Kerry County Council is precluded by law from considering a woman's bid for retention permission for a house built on her family’s lands five years ago without planning permission, the High Court has found.
The house, known as “Sadie’s Lodge”, was built on lands at Derreenamucklagh, Tahilla, owned by the family of Emer O’Sullivan.
Suaimhneas Ltd, a Jersey-registered company operating to hold property in Ireland, objected when work began on the lands in Spring 2016, involving demolition of a rental chalet/cottage and construction of a house “three times larger”.
Suaimhneas, which owns a residential property on adjoining lands, claimed the development was on lands immediately adjoining the Kenmare River Special Area of Conservation, a protected European site, and should have been subject to an Appropriate Assessment (AA) under the Habitats Directive.
It took Circuit Court enforcement proceedings but claimed development works were not halted pending determination of those. Retention permission was sought in the interim by the developer and was granted by the council in June 2017.
Suaimhneas successfully appealed the permission to An Bord Pleanála (ABP).
Having found it could not screen out the possibility the proposed development would not be likely to have a significant effect on a European site, the board ruled in 2018 it was precluded from granting permission.
In October 2018, the Circuit Court made orders for demolition of the house and reinstatement of the lands but put a stay on those orders pending the council’s decision on a further application by Ms O’Sullivan for retention permission.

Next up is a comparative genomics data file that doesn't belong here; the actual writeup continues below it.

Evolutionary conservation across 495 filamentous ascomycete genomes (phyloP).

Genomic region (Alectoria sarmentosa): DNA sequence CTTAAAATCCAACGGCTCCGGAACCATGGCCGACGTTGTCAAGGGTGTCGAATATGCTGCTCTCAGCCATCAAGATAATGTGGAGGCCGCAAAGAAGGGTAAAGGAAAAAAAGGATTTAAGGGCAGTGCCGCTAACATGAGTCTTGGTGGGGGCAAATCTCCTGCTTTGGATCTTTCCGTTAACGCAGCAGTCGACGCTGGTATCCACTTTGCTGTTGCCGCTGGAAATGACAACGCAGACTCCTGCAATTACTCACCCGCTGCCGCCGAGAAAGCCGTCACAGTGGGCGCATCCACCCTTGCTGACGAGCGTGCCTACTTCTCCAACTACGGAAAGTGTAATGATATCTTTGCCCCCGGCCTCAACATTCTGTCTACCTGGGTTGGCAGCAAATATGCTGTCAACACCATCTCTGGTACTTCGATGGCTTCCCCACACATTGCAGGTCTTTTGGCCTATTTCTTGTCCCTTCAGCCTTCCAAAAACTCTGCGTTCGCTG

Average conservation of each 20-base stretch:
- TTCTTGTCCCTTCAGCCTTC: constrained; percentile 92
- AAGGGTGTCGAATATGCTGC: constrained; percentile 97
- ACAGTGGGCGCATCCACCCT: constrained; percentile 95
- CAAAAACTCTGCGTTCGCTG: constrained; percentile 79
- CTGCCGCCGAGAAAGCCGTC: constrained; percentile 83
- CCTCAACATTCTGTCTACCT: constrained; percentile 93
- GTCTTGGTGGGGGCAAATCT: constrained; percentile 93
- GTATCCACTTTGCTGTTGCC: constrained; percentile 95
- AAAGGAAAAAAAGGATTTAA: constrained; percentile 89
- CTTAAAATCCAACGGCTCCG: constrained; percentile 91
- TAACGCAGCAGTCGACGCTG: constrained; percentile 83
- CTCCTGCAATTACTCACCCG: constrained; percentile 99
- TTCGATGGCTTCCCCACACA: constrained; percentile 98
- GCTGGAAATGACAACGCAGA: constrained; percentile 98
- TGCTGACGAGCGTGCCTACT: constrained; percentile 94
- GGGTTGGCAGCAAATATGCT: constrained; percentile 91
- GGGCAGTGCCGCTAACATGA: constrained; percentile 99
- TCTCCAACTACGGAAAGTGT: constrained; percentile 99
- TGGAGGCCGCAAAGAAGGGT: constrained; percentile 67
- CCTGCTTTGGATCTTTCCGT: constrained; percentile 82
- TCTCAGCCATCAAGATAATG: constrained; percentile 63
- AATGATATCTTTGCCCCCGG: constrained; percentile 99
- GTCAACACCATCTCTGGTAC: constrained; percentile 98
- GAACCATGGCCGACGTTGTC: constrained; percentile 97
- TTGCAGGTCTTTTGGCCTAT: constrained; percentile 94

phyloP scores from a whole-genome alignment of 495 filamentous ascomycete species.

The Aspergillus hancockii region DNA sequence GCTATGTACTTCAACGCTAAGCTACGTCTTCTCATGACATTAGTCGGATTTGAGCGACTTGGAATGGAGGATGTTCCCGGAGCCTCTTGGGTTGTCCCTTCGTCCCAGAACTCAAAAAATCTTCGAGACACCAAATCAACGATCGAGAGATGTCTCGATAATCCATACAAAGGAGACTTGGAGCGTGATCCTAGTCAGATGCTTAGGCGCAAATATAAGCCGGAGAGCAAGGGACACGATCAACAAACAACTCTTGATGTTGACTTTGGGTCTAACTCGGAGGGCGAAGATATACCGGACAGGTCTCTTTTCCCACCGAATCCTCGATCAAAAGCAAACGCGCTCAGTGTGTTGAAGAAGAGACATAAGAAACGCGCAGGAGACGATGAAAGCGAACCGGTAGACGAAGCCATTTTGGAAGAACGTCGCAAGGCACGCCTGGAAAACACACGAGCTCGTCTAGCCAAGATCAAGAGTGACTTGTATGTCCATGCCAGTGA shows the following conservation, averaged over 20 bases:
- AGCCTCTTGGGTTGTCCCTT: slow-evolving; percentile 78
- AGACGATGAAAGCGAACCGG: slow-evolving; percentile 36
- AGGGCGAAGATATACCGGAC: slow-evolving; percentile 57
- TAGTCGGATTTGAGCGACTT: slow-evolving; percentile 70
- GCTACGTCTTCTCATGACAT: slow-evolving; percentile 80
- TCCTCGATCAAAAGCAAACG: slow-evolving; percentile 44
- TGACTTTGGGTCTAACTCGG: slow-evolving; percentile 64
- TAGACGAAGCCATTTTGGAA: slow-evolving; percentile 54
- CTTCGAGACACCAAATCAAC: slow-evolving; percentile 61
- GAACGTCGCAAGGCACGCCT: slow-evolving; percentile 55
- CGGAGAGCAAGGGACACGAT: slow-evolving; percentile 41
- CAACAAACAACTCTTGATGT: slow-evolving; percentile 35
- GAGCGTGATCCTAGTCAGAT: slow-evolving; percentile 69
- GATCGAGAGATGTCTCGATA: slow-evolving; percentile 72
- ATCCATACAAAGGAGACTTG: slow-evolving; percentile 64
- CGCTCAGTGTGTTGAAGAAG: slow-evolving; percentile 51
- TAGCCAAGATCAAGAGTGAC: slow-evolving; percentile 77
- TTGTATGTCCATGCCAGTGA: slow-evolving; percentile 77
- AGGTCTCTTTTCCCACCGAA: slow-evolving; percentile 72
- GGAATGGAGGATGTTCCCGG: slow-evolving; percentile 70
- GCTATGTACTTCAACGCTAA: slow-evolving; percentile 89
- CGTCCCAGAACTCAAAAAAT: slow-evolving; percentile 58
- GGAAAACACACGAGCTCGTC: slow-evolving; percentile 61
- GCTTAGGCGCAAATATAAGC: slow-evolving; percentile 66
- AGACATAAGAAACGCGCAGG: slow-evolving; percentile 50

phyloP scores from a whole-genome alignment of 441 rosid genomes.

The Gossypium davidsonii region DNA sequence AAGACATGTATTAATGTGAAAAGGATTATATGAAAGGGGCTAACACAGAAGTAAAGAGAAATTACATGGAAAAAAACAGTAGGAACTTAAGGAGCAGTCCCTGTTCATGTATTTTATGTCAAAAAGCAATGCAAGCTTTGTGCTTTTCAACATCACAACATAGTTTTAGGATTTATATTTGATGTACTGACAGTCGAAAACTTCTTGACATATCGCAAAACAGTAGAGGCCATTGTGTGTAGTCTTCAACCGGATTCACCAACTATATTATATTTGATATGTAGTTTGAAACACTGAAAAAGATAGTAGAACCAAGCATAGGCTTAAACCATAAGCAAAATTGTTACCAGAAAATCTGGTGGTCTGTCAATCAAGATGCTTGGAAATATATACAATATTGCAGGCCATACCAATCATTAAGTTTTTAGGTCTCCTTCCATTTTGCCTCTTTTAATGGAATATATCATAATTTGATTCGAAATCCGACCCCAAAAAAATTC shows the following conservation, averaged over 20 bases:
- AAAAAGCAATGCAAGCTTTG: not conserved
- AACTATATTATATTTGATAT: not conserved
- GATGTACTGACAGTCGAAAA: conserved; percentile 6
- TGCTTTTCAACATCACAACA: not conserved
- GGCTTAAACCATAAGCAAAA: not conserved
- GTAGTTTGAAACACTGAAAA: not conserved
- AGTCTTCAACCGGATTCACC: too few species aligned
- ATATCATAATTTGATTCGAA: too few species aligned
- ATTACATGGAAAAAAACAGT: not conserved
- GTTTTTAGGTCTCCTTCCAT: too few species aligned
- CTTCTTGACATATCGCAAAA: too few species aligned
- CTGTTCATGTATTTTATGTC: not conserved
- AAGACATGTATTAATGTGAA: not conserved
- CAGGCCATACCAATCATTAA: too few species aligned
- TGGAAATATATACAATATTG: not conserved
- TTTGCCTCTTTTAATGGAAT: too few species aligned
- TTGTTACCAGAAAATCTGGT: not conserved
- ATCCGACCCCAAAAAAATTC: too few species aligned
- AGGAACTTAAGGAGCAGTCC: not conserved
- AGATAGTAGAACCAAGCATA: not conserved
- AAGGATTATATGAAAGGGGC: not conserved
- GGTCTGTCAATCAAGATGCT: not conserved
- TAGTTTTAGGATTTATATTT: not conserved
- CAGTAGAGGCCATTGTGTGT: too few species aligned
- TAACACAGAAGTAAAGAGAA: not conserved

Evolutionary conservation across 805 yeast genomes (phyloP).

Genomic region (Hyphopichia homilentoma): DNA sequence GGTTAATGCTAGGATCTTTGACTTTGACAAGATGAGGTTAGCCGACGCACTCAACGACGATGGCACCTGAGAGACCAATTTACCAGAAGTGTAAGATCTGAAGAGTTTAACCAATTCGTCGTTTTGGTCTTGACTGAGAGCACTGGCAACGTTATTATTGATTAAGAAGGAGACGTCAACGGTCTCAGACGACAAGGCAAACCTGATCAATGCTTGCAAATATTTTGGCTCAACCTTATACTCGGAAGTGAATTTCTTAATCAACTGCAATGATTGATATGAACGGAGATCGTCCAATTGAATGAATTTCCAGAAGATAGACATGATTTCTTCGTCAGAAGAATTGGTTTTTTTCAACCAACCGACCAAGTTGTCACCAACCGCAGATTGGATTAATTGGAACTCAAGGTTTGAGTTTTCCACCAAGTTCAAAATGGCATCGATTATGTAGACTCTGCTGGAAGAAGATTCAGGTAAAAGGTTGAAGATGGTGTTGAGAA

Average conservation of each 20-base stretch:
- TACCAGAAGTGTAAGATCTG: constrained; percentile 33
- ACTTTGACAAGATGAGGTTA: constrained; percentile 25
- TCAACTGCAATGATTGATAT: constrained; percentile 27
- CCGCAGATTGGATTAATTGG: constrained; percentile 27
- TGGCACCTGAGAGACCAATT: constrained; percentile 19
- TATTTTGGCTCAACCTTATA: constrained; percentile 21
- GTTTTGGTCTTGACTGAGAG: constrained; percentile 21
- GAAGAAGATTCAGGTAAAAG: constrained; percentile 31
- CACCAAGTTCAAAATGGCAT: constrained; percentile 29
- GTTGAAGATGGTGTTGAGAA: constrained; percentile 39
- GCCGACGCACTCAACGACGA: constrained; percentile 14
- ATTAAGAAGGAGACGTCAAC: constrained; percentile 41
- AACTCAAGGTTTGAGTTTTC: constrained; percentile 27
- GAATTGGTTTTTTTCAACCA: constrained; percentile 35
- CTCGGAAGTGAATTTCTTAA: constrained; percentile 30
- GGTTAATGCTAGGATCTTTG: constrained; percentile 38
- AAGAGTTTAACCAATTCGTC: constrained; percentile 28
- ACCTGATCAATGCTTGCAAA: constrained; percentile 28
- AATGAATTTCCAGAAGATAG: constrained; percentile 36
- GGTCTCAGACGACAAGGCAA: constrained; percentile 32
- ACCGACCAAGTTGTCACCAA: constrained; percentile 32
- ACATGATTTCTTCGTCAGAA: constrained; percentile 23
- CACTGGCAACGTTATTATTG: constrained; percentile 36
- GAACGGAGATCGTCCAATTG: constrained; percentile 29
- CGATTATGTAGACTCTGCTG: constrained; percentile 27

In High Court judicial review proceedings, Suaimhneas argued the council was precluded by law from considering that 2019 application. Its case was against the council with Ms O’Sullivan as a notice party.
In his recent judgment, Mr Justice Simons said, due to various amendments of the Planning and Development (Amendment) Act 2010, necessary to comply with a judgment of the Court of Justice of the EU, a local planning authority is now precluded from considering an application to retain unauthorised development if, inter alia, that development was carried out in breach of requirements of the Habitats Directive, he said.
The Directive requires that development projects likely to have a significant effect on designated conservation sites - European sites - must be subject to an AA, he noted.
Planning law precludes granting retention permission where an AA would have been required if an application for permission was made for the “development concerned” before that development was commenced, he said.
This case centred on whether the council acted unlawfully in serving a request for further information in respect of the retention application, rather than rejecting the application outright.
The council was not entitled to have regard to “revised” proposals for the development, that a waste water treatment unit would be provided rather than utilising an existing septic tank, as set out in the first valid planning application of September 2016, he held.
The term “development concerned” should be understood as referring to the development envisaged when the unauthorised development commenced in 2016, he said.
The council had to ask itself whether such a development would be likely to have a significant effect on a European site and it misdirected itself in law in failing to make such a decision, he said. It had, in effect, sought to screen the latest iteration of the development rather than the “development concerned”.
The judge said, “even more worryingly”, the council had misunderstood the legal implications of ABP’s earlier finding that the council was precluded from considering the retention application.
Given his findings, the judge said he proposed to declare the council has no jurisdiction to adjudicate upon, or determine, the 2019 application. He will make final orders on a later date after hearing the parties.